I have to admit that when Peter Hook decided to tour a few years ago with a new band playing Joy Division’s Unknown Pleasures in its entirety, the idea did not sit well with me. It seemed an easy money grab, especially now that every hipster and his granny have a t-shirt bearing that record’s iconic cover in their wardrobe. But after attending one of Hook’s promotional appearances for his account of the Joy Division years, Unknown Pleasures: Inside Joy Division, I realized that the seminal band’s legacy didn’t only belong to ill-fated singer Ian Curtis, but to Hook as well and he could damn well do what he pleased with it. With my opinion changed, the opportunity to hear him do Movement and Power, Corruption & Lies held an allure I couldn’t pass up.
Still, having seen a Hook-less New Order play a mediocre set to a throng of said hip young things in Williamsburg earlier over the summer, it was with a mixture of hope and apprehension that I entered Webster Hall. (The venue was a particularly fitting place for Hook to be recreating New Order’s first two albums as New Order played there when it was called The Ritz, just two months after their debut was released.) Any misgivings quickly vanished, though, as Hook was already onstage with the Slaves of Venus (a moniker Hook and his former bandmates briefly considered before deciding upon Joy Division), playing a Joy Division set that ended with “In a Lonely Place,” the B-side to New Order’s first single that was written before Curtis committed suicide and a perfect transition to the “headlining” set.
Fittingly, Hook began his New Order set with “Ceremony,” the single that preceded Movement and which vividly exemplifies the difference between the band and its former incarnation. The song’s sparse yet sparkling opening notes are bright in comparison to Joy Division’s icy demeanor, and in this context they fittingly set the tone for the evening. Hook, who would play both four- and six-string basses throughout the night, has a voice more akin to Curtis’ than New Order frontman Bernard Sumner’s, so one could also hear something of the song’s original incarnation. Of course, when recording Movement, the band hadn’t decided upon a lead singer, and Hook sings lead on two of that record’s tracks. The first of those, leadoff track, “Dreams Never End” followed “Procession,” and as such, it resonated with a certain amount of familiarity, while more ubiquitous songs like “Temptation,” which came later in the night, couldn’t help but sound a little alien. Elsewhere, though, cuts like “Truth” and “Chosen Time” that are somewhat anemic in their recorded versions became bolder in Hooks’ hands, and “Denial” was positively riveting.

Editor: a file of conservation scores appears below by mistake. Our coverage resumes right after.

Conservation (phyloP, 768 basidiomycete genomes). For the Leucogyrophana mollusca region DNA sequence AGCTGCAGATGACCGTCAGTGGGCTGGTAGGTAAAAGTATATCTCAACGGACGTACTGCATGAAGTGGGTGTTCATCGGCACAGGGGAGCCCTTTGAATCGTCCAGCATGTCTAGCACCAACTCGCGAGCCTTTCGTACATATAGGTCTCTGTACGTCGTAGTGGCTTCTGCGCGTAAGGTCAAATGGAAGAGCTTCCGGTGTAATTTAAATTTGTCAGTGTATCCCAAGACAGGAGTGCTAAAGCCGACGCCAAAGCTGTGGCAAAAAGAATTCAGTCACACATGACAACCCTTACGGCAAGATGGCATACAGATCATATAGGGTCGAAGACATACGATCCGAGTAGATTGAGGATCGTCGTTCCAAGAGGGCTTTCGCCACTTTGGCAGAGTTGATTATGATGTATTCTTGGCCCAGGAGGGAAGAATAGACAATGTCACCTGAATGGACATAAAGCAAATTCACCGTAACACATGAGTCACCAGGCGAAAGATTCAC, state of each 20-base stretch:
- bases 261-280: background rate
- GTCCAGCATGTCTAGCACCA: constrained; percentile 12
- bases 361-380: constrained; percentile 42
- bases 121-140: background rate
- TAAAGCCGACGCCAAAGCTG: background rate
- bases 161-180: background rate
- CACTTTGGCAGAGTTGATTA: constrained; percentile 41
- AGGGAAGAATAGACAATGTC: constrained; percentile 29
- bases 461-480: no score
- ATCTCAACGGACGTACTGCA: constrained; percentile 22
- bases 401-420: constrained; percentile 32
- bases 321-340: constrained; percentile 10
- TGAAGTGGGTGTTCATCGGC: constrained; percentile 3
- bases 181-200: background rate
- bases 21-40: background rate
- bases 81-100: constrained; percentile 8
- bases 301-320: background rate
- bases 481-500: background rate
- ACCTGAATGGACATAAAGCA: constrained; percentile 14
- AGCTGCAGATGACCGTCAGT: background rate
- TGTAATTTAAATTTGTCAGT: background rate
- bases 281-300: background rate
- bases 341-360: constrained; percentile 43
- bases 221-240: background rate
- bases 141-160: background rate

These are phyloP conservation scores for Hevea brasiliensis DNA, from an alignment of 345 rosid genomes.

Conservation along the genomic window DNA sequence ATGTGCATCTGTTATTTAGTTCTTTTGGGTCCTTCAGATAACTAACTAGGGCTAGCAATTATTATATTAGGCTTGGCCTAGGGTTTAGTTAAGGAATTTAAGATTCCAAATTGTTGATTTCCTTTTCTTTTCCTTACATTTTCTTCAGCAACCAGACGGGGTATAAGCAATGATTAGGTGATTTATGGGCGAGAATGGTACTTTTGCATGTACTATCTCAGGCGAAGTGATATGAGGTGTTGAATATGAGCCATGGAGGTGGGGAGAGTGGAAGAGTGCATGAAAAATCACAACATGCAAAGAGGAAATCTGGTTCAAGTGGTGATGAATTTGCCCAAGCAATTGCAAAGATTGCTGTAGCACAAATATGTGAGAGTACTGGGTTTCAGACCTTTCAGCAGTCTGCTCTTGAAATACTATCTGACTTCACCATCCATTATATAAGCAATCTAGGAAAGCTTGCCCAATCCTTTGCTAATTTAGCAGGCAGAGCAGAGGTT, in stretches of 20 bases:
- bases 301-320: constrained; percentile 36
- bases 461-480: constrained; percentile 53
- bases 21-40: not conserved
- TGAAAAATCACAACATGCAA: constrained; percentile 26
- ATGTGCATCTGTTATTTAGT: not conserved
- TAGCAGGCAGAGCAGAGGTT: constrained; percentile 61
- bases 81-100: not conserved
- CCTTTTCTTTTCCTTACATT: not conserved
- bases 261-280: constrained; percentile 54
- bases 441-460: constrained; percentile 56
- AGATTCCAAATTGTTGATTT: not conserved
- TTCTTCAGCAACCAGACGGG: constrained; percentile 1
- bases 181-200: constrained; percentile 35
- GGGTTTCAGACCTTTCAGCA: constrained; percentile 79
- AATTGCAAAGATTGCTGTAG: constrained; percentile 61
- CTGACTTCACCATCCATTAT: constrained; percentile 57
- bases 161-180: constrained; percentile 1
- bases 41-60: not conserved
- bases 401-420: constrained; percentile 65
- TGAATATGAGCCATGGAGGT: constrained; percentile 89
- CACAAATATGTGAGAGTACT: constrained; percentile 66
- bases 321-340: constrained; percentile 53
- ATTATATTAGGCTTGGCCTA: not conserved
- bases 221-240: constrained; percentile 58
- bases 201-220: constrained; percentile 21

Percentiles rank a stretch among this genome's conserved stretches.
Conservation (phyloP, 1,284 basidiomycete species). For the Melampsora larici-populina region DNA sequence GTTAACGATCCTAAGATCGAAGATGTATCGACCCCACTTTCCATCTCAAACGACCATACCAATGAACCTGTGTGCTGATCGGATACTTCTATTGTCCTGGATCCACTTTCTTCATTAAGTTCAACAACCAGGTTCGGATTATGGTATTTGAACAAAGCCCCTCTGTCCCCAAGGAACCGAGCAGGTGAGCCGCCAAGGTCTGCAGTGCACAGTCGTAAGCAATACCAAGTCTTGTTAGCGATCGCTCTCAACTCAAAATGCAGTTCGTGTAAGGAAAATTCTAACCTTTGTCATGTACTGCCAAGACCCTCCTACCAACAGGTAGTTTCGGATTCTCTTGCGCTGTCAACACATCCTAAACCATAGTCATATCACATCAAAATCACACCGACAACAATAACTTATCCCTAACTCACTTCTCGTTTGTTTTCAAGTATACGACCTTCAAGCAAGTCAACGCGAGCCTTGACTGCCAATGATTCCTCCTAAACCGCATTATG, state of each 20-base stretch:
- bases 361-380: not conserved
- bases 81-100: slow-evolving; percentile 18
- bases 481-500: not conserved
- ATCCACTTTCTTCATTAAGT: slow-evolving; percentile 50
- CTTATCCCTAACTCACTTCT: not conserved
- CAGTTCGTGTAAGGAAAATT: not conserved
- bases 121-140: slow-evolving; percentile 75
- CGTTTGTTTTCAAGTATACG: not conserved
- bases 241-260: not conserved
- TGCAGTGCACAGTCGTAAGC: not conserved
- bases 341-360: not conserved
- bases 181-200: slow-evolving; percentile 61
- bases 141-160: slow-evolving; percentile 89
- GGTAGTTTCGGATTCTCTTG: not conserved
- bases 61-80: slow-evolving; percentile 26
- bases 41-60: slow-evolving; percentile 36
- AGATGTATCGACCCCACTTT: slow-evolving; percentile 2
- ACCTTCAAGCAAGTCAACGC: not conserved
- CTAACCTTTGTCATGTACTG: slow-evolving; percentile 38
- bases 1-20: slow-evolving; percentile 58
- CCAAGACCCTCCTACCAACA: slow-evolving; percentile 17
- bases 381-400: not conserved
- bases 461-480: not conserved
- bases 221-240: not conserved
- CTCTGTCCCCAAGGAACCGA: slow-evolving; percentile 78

After a transitional cut, “Cries and Whispers,” the B-side to the “Everything’s Gone Green” single that was released a couple months after Movement, Hook and his cohorts, which include son Jack on second bass, tackled Power, Corruption & Lies. Of course, it is on this album that Hook’s melodic bass playing came to forefront, and it was a treat to hear him recreate those distinctive lines. Similarly, though, it was on this album that Sumner found his voice, so Hook’s baritone was in sharp contrast to what we’ve been listening to for decades. But as witnessed this summer, neither does Sumner have the voice he once did, so what does it matter? “We All Stand” worked better than “Age of Consent,” but “Your Silent Face” stood out as the highlight, Hook accenting the song with melodica. Musically, the band recreated each note damn near perfectly, and by the time they got to “Leave Me Alone,” I was ready for them to continue on to Low-Life.
Fortunately, there was an encore, which began with “Everything’s Gone Green,” which may have been my favorite song of the night, it’s disjointed rhythms bouncing off Webster Hall’s walls. Of course, this set couldn’t have been complete without “Temptation” and “Blue Monday,” and those followed. Hook closed the night with “Love Will Tear Us Apart,” just as his onetime mates did in July, but he did the song more justice, retaining much of its original bittersweet vibe, and again proving that the Joy Division/New Order legacy is as much his as anyone’s.